Content Area Reading and Literacy: Succeeding in Today's Diverse Classrooms

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  • Edition: 5th
  • Format: Hardcover
  • Copyright: 2010-01-01
  • Publisher: Allyn & Bacon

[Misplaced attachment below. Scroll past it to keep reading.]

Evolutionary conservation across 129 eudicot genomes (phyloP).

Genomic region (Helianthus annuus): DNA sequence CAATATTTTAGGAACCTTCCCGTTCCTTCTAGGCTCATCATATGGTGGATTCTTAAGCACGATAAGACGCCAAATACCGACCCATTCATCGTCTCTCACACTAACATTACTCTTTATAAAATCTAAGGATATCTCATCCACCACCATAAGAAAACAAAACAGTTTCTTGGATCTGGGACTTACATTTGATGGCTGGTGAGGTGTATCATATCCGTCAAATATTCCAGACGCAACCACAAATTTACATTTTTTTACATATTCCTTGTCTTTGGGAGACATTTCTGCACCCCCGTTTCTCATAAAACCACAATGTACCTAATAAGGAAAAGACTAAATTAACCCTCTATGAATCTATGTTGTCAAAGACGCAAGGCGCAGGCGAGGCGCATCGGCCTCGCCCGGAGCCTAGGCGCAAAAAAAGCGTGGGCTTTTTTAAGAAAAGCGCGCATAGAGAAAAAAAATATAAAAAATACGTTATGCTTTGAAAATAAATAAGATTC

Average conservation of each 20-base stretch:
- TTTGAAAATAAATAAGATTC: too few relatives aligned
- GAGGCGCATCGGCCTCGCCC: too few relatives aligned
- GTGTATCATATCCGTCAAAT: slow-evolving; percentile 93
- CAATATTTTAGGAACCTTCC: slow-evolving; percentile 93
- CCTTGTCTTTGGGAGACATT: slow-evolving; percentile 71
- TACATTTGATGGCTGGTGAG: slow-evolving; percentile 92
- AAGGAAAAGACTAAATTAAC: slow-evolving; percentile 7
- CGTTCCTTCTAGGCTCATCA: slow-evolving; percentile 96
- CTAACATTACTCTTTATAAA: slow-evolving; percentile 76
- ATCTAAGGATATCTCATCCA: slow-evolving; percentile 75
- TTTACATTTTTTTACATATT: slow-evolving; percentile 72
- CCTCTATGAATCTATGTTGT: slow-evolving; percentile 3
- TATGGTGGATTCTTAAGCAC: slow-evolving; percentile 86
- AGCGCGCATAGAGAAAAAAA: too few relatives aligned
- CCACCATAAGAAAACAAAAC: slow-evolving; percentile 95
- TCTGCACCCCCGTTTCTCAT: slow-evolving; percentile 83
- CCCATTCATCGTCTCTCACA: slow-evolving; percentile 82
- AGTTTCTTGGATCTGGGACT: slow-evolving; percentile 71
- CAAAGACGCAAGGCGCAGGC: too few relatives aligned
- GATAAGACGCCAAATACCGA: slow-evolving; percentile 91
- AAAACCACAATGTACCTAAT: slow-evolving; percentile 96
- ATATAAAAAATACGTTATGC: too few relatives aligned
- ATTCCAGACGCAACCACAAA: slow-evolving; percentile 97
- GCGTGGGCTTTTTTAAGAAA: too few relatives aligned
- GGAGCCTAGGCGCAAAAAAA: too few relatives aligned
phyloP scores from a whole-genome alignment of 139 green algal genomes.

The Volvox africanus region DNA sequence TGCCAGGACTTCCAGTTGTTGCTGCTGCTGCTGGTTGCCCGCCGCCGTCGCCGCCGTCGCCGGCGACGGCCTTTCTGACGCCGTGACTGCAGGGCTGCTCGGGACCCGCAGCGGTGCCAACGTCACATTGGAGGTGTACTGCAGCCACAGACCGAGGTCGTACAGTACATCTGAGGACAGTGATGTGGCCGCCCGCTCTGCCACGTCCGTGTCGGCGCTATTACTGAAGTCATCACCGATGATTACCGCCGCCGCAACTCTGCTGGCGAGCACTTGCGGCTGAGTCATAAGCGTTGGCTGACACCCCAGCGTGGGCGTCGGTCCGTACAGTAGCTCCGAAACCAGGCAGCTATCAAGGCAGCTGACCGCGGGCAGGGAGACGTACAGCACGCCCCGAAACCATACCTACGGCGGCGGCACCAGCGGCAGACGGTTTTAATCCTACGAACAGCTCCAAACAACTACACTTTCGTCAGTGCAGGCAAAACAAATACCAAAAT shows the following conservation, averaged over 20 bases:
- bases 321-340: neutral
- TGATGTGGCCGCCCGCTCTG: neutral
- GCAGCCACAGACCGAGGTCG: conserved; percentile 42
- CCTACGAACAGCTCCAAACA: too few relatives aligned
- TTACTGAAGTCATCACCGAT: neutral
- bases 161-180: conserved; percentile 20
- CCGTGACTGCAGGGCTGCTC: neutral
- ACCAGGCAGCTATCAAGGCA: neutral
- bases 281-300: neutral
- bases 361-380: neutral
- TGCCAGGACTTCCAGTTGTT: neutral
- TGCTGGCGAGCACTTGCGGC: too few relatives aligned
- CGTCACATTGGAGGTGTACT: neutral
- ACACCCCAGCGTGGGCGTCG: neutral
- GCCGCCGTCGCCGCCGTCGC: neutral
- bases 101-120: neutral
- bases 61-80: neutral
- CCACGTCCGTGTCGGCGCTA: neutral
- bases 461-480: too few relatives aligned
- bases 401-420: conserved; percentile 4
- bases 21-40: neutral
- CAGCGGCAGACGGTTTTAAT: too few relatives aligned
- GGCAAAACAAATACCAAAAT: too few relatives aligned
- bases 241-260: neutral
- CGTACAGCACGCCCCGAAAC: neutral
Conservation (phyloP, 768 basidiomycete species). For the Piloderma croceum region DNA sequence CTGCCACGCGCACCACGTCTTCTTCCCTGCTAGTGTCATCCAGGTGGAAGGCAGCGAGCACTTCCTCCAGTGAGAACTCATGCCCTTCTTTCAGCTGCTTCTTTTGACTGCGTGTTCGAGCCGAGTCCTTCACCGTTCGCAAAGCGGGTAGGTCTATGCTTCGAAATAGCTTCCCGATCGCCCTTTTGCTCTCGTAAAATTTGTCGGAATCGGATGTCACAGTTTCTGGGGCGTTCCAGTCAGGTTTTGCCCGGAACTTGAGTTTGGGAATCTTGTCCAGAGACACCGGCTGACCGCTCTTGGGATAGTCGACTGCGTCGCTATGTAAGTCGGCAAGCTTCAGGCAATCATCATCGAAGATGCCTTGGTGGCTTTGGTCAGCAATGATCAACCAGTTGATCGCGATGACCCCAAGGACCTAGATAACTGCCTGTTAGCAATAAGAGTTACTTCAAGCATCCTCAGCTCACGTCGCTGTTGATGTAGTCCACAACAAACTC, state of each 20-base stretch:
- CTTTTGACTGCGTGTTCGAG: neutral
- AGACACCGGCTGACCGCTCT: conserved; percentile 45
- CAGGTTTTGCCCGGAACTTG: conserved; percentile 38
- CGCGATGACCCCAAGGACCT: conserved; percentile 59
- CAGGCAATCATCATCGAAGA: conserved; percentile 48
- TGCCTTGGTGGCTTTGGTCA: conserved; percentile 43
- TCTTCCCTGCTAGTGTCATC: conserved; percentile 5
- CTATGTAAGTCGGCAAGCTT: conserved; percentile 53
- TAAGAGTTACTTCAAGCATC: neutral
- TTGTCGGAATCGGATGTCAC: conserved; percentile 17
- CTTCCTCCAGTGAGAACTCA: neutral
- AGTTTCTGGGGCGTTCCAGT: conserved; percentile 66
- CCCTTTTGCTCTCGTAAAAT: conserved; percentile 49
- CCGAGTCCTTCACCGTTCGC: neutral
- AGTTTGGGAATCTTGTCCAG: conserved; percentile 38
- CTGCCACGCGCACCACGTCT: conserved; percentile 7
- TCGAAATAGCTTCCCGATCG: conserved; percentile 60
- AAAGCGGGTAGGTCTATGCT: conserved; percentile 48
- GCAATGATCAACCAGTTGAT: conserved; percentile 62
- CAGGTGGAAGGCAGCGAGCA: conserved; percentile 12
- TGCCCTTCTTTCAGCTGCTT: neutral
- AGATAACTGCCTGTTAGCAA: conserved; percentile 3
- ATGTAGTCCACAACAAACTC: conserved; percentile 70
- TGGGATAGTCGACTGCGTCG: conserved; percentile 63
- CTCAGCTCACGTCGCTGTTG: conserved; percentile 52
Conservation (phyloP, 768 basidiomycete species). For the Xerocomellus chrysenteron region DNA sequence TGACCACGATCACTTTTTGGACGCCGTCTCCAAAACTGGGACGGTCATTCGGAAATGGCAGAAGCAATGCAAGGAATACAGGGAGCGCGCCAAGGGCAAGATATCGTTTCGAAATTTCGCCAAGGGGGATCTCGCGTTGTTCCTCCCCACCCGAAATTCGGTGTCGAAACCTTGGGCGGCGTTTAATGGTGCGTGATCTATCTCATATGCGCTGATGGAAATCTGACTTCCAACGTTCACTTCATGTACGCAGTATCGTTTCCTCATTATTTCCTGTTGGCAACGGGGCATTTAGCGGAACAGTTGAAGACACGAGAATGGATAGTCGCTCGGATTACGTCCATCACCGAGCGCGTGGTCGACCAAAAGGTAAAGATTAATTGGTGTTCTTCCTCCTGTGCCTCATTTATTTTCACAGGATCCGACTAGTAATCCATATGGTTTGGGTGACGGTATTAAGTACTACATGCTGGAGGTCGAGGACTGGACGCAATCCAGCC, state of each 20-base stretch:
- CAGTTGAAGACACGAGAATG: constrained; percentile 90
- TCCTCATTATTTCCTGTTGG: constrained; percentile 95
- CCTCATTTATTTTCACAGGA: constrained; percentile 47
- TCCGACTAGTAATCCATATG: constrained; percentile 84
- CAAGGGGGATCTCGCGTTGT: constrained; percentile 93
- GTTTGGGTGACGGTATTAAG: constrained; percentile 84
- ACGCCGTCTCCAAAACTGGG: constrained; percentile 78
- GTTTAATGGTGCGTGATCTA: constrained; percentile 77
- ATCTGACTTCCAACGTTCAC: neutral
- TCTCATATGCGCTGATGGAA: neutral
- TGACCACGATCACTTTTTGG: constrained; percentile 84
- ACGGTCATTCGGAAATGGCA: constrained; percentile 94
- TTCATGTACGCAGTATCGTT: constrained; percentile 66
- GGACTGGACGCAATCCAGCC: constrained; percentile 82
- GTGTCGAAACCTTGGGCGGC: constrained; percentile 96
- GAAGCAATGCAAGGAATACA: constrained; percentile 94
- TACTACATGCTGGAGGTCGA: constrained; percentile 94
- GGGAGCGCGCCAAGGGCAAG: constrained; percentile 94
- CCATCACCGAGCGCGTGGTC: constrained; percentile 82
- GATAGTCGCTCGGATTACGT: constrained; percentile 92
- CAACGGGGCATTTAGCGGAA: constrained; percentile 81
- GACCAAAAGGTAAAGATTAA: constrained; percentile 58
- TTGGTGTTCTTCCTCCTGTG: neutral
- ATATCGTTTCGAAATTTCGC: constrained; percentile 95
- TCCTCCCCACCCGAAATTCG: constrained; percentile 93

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Now in its fifth edition, this well-respected best-seller equips preservice and inservice teachers to teach content area literacy. Lauded for its scope of topics and examples and its accessibility, Content Area Reading and Literacy addresses the needs of students from diverse language and cultural backgrounds. Trusted authorities in adolescent literacy Alvermann, Phelps, and Ridgeway provide classroom- and research-based teaching and learning strategies in all core areas, from English to math to social sciences, and highlight current trends in technology and multimedia. New features to this edition include updated information on high-stakes assessments; state and federal initiatives affecting adolescent literacy, such as No Child Left Behind and the Striving Readers Initiative; and a look at reciprocal teaching. A new chapter on literacy coaches introduces readers to the need for specialists in the current era of high accountability, and Chapter 6 has a newly expanded section on problem-solving activities as a way of building background knowledge. The text includes a variety of icons to help identify certain features, such as examples of writing, evidence-based research, and standards from different subject areas to help pre-service teachers connect content area literacy to meeting the standards in their disciplines. It emphasizes cognitive and sociocultural factors in relation to diagnostic assessments and instructional approaches, and it offers lesson and unit planning examples. The Fifth Edition Builds on Past Strengths and Adds New Oneshellip; Student Centered. Culturally Diverse Students. Evidence-Based Standards. Written by renowned authors Donna Alvermann, Steven Phelps, and Victoria Ridgeway, Content Reading and Literacy: Succeeding in Today's Diverse Classrooms includes superior coverage of addressing the literacy needs of English language learners and culturally diverse students and a timely focus on evidence-based practices and standards. What Continues to Make This Book a Best Sellerhellip; Includes an important new chapter (Ch. 13) on literacy coaches, which introduces readers to the need for such specialists in the current era of high accountability. Emphasizes the reciprocal responsibilities of literacy coaches and regular content area teachers, and how best to make use of both kinds of teachers to increase adequate yearly progress (AYP). Adds a new feature called "Dispelling Myths and Policy Implications" enhances teachersrs" knowledge base and helps make them more critical consumers of ideas and materials. Contains updated information on high-stakes assessments, explanation of reciprocal teaching, state and federal initiatives affecting adolescent literacy (including the Striving Readers Initiative, NCLB, and so on), new note-making strategies, writing-to-learn approaches, and descriptions of mode